Hunt for the Wilderpeople
Starring Sam Neill, Julian Dennison, Rima Te Wiata, Rachel House, Rhys Darby
It might just be the most adorable film of 2016. Writer/director Taika Waititi (Eagle vs. Shark, What We Do in the Shadows) has crafted a film that appeals to all ages. For younger children it’s a wild adventure in the New Zealand bush, for adults it’s a hilarious coming of age story. Hunt for the Wilderpeople, unlike many American films, knows when to accelerate with the ridiculousness of these characters, but also when to pull back and savor the smaller moments so wonderfully crafted by Neill and newcomer Dennison. The film is also very aware that New Zealand is a magically special place. Not since Peter Jackson’s The Lord of the Rings (which gets a hilarious reference) has a film depicted the country like one of the characters.
In and out of juvenile homes, 13-year-old Ricky (Dennison) has been adopted by Bella (Wiata) and her curmudgeon husband Hec (Neill) who live on the outskirts of the Bush. Ricky hasn’t made it easy for previous foster parents with lying, stealing, and property damage, but the sweetness of Bella wins him over pretty quickly. “This is your home now. Glad we found you, sorry it took so long,” she says. Hec and his dog Zag, on the other hand just want to be left alone. For the first time in his life, Ricky begins to feel like he belongs somewhere, although it’s a life he never imagined that will lead him into the greatest adventure of his life.
It might just be the most adorable film of 2016. Writer/director Taika Waititi has crafted a film that appeals to all ages.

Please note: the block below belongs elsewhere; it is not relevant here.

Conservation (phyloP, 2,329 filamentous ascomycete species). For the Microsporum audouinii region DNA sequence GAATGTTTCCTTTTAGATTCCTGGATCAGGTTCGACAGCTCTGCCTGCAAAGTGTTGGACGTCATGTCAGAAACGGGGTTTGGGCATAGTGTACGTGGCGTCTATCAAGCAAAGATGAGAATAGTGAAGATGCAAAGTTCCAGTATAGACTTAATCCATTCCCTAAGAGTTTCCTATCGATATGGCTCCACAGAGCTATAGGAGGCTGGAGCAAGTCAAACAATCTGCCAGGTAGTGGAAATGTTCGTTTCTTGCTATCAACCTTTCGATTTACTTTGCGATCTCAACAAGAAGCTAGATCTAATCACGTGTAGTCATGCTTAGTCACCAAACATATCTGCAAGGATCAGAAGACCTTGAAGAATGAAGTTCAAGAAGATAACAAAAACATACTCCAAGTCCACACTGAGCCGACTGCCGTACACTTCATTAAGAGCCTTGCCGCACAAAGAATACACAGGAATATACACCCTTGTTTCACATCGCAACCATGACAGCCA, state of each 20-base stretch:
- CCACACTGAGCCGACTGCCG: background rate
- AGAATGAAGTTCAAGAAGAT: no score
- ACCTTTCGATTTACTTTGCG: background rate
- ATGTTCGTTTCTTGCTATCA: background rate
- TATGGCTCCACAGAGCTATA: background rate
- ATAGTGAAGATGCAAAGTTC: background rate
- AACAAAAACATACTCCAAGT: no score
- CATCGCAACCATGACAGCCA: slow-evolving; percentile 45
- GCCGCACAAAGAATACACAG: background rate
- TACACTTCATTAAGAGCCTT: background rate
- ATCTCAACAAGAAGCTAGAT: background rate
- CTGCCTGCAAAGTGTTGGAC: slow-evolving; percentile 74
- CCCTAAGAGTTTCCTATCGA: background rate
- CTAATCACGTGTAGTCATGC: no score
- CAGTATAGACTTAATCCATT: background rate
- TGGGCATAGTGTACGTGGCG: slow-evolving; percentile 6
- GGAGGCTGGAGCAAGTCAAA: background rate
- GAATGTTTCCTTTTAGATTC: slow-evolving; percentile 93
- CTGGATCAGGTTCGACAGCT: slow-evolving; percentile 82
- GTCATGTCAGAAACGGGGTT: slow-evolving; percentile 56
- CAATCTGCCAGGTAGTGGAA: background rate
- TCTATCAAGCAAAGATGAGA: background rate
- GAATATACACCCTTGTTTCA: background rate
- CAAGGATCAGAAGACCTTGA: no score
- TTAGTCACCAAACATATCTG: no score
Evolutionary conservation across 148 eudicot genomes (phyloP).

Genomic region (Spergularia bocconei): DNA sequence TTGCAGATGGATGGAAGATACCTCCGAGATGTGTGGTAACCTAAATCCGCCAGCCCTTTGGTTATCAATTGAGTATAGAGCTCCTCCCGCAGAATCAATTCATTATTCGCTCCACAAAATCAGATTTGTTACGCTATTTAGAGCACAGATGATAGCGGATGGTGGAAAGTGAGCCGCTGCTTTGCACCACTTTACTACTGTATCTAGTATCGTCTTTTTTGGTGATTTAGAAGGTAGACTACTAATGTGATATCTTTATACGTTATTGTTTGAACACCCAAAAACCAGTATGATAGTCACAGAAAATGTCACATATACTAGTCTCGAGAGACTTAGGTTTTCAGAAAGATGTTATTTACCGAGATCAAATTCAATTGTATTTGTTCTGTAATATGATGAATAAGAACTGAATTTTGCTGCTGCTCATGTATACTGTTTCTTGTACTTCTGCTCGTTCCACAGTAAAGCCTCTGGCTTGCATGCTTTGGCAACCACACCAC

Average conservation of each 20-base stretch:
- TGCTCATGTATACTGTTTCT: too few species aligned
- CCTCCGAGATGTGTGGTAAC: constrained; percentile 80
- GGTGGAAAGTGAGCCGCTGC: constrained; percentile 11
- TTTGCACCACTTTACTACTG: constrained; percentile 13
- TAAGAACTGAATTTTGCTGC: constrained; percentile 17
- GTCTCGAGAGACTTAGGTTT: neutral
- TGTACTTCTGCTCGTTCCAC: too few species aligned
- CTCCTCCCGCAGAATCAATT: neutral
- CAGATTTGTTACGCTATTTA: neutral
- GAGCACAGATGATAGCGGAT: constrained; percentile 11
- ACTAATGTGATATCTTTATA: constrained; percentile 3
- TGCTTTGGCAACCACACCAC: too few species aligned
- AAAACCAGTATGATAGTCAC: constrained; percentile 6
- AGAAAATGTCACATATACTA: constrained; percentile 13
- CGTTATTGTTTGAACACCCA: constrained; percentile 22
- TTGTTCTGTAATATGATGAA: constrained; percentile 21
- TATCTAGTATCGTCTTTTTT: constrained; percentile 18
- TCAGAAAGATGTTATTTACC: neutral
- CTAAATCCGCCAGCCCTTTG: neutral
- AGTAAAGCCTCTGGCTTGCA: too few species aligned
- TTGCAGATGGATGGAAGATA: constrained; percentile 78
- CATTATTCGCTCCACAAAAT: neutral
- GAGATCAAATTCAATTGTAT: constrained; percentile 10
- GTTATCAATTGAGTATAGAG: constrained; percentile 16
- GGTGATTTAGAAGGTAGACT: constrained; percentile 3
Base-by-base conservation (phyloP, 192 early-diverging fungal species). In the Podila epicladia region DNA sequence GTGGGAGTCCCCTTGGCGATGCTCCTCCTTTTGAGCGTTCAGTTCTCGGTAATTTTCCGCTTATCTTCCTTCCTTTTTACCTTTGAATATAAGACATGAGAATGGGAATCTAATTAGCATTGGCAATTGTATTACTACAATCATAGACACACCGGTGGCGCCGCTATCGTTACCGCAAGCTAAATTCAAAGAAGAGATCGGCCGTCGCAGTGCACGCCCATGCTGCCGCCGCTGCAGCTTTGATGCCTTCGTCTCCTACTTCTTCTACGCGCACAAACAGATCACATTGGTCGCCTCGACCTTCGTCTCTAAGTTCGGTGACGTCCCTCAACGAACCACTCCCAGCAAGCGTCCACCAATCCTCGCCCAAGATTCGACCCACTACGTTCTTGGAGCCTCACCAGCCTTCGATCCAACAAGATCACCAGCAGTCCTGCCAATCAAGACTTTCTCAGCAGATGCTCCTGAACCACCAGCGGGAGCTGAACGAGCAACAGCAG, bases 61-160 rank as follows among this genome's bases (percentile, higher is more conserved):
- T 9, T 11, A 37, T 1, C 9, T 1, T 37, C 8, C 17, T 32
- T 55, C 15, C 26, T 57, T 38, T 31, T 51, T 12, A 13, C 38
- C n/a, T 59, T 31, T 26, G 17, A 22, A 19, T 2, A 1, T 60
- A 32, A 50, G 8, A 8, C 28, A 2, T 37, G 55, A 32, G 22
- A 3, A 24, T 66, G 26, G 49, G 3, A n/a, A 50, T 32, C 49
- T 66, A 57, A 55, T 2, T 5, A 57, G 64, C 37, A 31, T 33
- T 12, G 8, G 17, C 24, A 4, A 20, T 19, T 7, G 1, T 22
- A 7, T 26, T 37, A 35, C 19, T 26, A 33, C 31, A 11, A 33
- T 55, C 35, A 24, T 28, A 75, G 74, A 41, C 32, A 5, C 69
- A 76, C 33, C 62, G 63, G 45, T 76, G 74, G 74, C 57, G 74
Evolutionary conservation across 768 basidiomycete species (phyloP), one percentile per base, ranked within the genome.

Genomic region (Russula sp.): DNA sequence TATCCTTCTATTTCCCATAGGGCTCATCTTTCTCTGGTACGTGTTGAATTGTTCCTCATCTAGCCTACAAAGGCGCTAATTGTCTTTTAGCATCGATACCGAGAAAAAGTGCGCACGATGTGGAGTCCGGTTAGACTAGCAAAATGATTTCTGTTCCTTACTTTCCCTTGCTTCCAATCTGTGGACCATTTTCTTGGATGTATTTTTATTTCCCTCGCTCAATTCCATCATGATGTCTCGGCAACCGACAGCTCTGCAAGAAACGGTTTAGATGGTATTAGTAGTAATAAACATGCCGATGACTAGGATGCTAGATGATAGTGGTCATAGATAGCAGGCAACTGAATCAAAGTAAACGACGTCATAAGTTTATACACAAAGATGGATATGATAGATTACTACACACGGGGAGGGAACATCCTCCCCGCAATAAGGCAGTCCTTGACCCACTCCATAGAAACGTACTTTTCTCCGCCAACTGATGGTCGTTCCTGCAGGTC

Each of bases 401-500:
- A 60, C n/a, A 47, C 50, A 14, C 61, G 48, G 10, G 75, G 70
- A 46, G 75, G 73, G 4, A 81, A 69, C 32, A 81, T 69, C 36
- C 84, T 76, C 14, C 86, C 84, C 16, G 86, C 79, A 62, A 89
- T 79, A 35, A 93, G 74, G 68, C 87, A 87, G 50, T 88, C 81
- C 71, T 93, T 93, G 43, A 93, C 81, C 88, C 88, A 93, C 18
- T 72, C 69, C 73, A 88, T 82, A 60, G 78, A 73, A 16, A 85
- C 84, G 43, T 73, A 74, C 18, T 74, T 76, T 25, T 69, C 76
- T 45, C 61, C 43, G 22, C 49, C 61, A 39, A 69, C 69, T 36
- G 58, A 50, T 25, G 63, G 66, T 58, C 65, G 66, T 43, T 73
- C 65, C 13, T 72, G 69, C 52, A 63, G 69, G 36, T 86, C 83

The film is carved up into chapters that continues to surprise the viewer with engaging narrative. Most of the ten chapters never go where you might expect, which keep this story constantly in new territory. Every new character is crazier than the last. Waititi seems to have a knack for what younger audiences will find funny, “I got poop on my kicks”, and scenarios that keep the adults engaged and entertained. The odd ball 90’s retro music only adds to the films hilarity. Ricky names his dog Tupac, thinks of himself as a gangster, and the dialogue that comes out of this kid’s mouth is non-stop entertainment. Hunt for the Wilderpeople is the type of film that can mean different things to different people at different ages. It’s a wittier film than Secondhand Lions (2003) which might be its only comparison.
If there is a drawback to this picture, it’s the final chapter titled “War” that goes a bit too far with exaggeration and scope. At the same time, this is an adventure story, and while the majority of the picture has Hec and Ricky walking around in the bush, the final moments of the film go full throttle in another unexpected turn of events. It’s been a long time since Neill (Jurassic Park, The Horse Whisperer) played a character that endures a bit of self-discovery. Typically cast in roles of antagonistic nature, behind that bushy beard is one of his best performances. “Wilderpeople” is one of the many terms Ricky and Hec invent on their journey, it references the wildebeests that roam the bush. Hunt for the Wilderpeople is continually aware of its surroundings and showcasing the vast beauty of New Zealand which makes it even more rewarding.
An imaginative adventure for all ages.